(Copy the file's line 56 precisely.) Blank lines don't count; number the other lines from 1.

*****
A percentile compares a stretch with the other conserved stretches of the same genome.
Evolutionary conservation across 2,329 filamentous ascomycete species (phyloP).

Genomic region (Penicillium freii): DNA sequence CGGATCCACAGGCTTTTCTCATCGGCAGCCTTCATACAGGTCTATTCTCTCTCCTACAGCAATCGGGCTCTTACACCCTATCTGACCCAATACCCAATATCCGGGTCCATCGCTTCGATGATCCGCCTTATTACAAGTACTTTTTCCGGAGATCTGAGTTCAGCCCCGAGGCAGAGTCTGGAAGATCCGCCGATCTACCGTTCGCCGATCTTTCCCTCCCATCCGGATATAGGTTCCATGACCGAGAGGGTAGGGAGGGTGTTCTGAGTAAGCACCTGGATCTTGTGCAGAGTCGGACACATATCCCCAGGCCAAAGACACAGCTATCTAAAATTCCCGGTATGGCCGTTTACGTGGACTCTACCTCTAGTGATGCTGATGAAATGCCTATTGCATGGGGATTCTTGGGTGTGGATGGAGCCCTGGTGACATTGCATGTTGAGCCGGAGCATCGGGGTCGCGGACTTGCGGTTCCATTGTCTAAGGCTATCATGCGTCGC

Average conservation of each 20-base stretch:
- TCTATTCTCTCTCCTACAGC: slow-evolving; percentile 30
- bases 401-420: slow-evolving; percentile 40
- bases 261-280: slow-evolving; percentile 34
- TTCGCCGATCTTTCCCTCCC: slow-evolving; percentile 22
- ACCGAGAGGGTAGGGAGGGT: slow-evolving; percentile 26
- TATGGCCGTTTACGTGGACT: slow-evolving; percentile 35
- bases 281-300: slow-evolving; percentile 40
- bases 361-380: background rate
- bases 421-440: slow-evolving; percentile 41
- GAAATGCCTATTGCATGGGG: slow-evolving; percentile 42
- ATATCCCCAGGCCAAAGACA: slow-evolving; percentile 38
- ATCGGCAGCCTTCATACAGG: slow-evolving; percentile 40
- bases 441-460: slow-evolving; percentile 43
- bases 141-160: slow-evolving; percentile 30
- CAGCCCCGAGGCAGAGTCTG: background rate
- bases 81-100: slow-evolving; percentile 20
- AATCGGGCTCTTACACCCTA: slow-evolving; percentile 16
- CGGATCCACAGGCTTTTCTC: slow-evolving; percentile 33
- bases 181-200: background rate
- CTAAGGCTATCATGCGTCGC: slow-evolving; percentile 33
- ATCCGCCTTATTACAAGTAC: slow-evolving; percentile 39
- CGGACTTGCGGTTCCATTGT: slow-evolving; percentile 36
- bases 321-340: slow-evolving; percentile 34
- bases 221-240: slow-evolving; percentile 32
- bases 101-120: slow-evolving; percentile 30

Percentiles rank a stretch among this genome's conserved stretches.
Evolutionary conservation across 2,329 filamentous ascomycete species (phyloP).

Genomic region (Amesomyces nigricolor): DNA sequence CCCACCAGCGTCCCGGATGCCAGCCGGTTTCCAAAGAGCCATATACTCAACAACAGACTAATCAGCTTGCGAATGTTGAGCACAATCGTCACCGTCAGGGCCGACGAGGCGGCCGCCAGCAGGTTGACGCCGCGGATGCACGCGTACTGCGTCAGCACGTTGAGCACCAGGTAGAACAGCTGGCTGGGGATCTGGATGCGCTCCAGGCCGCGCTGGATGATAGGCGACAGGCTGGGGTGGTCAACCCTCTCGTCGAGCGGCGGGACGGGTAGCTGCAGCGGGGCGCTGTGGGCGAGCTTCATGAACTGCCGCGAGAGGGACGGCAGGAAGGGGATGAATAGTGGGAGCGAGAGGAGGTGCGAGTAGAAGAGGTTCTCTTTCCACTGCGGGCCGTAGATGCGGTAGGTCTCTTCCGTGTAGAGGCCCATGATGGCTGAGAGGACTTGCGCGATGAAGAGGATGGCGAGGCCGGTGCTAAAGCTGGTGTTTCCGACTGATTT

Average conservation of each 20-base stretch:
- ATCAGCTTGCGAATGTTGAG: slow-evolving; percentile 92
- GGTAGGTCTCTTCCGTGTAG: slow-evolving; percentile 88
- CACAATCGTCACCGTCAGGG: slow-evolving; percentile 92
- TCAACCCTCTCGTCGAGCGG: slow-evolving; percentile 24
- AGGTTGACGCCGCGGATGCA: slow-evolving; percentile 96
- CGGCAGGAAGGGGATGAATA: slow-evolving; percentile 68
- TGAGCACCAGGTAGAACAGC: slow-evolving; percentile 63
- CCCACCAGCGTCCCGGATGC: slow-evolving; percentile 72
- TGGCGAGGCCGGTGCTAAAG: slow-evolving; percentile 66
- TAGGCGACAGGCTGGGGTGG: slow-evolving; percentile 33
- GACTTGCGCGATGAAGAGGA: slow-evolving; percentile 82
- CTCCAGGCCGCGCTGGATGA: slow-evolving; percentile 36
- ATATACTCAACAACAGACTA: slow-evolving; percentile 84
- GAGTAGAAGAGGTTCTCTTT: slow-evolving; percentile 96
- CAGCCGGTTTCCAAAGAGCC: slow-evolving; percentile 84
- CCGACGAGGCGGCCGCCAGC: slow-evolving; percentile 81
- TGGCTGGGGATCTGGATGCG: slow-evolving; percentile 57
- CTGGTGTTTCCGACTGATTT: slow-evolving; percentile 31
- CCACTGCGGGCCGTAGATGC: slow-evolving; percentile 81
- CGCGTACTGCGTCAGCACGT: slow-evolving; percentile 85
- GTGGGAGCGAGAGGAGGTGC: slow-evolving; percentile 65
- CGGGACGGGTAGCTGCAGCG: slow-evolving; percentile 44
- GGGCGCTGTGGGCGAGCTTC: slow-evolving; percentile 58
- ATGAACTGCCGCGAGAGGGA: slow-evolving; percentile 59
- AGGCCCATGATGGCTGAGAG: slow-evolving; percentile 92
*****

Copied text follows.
- GGGCGCTGTGGGCGAGCTTC: slow-evolving; percentile 58